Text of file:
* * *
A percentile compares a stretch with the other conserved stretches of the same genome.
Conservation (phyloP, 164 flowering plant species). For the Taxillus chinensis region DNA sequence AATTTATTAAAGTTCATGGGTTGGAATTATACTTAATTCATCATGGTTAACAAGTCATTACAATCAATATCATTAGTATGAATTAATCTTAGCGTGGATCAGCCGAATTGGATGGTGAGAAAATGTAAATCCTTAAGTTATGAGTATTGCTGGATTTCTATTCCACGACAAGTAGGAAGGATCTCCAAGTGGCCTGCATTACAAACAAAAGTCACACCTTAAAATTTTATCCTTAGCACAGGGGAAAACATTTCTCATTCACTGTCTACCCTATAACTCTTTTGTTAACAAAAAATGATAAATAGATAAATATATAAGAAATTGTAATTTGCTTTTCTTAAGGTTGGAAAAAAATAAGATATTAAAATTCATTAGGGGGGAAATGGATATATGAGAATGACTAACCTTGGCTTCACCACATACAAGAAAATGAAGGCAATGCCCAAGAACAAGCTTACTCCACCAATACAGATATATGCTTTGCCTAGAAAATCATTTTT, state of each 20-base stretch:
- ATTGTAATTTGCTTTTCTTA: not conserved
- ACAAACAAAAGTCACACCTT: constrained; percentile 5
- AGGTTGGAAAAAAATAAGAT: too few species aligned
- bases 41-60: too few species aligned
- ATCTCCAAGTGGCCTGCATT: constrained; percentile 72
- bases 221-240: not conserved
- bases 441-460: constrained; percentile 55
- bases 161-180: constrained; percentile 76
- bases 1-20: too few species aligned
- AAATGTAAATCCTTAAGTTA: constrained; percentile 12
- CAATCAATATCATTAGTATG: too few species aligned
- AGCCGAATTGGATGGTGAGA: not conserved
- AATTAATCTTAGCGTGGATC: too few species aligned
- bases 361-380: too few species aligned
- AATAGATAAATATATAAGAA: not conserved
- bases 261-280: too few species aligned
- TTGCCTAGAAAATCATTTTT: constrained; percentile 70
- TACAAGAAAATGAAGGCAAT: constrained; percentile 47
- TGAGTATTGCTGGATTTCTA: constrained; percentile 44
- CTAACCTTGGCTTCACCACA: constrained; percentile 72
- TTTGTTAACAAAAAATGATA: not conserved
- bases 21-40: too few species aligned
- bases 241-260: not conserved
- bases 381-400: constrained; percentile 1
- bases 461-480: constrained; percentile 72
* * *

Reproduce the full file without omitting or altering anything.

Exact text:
A percentile compares a stretch with the other conserved stretches of the same genome.
Conservation (phyloP, 164 flowering plant species). For the Taxillus chinensis region DNA sequence AATTTATTAAAGTTCATGGGTTGGAATTATACTTAATTCATCATGGTTAACAAGTCATTACAATCAATATCATTAGTATGAATTAATCTTAGCGTGGATCAGCCGAATTGGATGGTGAGAAAATGTAAATCCTTAAGTTATGAGTATTGCTGGATTTCTATTCCACGACAAGTAGGAAGGATCTCCAAGTGGCCTGCATTACAAACAAAAGTCACACCTTAAAATTTTATCCTTAGCACAGGGGAAAACATTTCTCATTCACTGTCTACCCTATAACTCTTTTGTTAACAAAAAATGATAAATAGATAAATATATAAGAAATTGTAATTTGCTTTTCTTAAGGTTGGAAAAAAATAAGATATTAAAATTCATTAGGGGGGAAATGGATATATGAGAATGACTAACCTTGGCTTCACCACATACAAGAAAATGAAGGCAATGCCCAAGAACAAGCTTACTCCACCAATACAGATATATGCTTTGCCTAGAAAATCATTTTT, state of each 20-base stretch:
- ATTGTAATTTGCTTTTCTTA: not conserved
- ACAAACAAAAGTCACACCTT: constrained; percentile 5
- AGGTTGGAAAAAAATAAGAT: too few species aligned
- bases 41-60: too few species aligned
- ATCTCCAAGTGGCCTGCATT: constrained; percentile 72
- bases 221-240: not conserved
- bases 441-460: constrained; percentile 55
- bases 161-180: constrained; percentile 76
- bases 1-20: too few species aligned
- AAATGTAAATCCTTAAGTTA: constrained; percentile 12
- CAATCAATATCATTAGTATG: too few species aligned
- AGCCGAATTGGATGGTGAGA: not conserved
- AATTAATCTTAGCGTGGATC: too few species aligned
- bases 361-380: too few species aligned
- AATAGATAAATATATAAGAA: not conserved
- bases 261-280: too few species aligned
- TTGCCTAGAAAATCATTTTT: constrained; percentile 70
- TACAAGAAAATGAAGGCAAT: constrained; percentile 47
- TGAGTATTGCTGGATTTCTA: constrained; percentile 44
- CTAACCTTGGCTTCACCACA: constrained; percentile 72
- TTTGTTAACAAAAAATGATA: not conserved
- bases 21-40: too few species aligned
- bases 241-260: not conserved
- bases 381-400: constrained; percentile 1
- bases 461-480: constrained; percentile 72